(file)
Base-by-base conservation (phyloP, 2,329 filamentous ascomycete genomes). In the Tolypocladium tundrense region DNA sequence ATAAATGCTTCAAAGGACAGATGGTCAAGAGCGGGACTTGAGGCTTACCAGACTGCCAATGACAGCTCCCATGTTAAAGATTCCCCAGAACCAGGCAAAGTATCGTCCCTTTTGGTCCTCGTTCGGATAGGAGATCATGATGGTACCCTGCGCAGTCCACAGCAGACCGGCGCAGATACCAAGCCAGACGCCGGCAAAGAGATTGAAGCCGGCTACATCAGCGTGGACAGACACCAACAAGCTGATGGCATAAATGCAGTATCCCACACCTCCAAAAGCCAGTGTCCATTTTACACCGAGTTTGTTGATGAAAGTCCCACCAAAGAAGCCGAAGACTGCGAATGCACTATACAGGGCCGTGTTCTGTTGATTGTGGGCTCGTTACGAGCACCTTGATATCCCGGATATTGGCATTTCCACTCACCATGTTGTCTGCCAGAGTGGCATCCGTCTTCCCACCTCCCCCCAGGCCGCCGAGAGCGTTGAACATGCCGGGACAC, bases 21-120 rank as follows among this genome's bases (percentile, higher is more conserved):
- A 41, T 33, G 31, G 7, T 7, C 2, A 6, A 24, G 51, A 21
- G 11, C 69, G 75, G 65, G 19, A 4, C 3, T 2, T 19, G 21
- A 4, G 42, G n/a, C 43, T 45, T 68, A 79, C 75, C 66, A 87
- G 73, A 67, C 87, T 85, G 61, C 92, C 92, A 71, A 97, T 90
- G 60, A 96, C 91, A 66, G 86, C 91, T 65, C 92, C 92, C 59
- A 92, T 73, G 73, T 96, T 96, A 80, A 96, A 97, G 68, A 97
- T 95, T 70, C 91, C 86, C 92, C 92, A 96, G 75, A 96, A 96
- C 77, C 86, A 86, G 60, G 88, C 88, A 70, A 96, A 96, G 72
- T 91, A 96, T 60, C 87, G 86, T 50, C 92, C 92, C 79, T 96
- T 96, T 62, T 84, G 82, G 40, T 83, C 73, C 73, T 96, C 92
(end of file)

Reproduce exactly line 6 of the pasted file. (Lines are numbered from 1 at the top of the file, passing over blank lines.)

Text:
- G 60, A 96, C 91, A 66, G 86, C 91, T 65, C 92, C 92, C 59